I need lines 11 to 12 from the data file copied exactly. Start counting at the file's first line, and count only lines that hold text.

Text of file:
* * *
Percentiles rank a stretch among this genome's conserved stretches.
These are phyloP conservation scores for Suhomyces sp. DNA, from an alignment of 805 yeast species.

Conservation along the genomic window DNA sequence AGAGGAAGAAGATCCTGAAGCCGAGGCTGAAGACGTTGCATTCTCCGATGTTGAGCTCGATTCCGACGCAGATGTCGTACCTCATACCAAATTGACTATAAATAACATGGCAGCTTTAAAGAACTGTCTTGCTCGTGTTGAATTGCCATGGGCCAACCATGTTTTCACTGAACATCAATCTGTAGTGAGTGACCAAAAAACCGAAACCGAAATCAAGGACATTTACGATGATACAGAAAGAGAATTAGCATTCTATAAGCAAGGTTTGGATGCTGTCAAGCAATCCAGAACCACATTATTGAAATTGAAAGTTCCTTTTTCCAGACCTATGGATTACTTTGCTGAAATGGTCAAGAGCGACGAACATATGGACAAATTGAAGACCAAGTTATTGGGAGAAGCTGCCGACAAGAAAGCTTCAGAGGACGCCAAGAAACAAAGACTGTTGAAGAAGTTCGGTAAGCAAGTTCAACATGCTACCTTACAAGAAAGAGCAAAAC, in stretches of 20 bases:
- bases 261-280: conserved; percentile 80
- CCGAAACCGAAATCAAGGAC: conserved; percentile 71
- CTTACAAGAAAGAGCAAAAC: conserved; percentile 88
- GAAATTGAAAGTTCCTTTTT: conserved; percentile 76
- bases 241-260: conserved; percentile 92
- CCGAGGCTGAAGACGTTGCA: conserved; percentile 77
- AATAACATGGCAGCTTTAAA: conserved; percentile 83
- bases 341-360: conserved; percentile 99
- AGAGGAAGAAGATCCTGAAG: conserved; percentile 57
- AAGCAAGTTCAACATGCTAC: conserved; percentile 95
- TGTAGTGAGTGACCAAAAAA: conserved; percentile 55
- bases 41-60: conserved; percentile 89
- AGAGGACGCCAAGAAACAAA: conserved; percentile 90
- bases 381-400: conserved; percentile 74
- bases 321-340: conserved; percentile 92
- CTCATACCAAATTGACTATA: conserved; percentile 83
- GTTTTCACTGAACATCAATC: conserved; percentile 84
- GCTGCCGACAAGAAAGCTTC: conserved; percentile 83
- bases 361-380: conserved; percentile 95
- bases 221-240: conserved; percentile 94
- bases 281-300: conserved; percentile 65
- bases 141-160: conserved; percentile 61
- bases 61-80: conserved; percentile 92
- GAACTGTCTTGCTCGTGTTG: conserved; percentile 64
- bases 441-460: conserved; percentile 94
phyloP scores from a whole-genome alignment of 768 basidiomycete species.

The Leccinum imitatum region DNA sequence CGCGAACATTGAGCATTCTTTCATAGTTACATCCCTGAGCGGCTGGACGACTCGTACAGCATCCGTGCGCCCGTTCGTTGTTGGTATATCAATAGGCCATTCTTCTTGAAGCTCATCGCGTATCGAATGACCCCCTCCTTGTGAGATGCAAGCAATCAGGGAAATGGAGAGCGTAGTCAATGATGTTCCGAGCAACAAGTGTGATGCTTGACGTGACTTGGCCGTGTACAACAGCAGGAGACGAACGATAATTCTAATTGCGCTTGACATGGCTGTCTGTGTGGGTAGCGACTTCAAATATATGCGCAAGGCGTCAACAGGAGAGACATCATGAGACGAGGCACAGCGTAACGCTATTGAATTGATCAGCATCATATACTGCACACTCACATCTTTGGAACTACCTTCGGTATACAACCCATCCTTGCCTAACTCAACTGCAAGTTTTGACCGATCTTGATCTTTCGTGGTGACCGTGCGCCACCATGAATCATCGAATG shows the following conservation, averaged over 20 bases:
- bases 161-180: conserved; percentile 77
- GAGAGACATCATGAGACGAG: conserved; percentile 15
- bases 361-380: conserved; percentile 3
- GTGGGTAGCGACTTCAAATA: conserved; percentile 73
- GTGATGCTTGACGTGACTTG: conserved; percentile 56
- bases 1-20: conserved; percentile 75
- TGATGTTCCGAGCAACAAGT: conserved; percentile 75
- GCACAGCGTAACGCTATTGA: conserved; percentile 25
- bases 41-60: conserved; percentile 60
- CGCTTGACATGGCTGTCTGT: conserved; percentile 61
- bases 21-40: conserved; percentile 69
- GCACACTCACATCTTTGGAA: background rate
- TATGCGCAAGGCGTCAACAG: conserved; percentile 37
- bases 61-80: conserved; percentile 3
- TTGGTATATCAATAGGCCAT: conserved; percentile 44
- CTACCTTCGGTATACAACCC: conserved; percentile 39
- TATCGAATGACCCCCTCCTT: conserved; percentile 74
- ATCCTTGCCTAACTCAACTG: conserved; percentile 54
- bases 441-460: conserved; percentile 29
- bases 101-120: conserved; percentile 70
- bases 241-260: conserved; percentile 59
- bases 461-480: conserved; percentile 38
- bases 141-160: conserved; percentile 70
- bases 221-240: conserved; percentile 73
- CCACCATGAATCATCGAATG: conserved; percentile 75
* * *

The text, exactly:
- bases 341-360: conserved; percentile 99
- AGAGGAAGAAGATCCTGAAG: conserved; percentile 57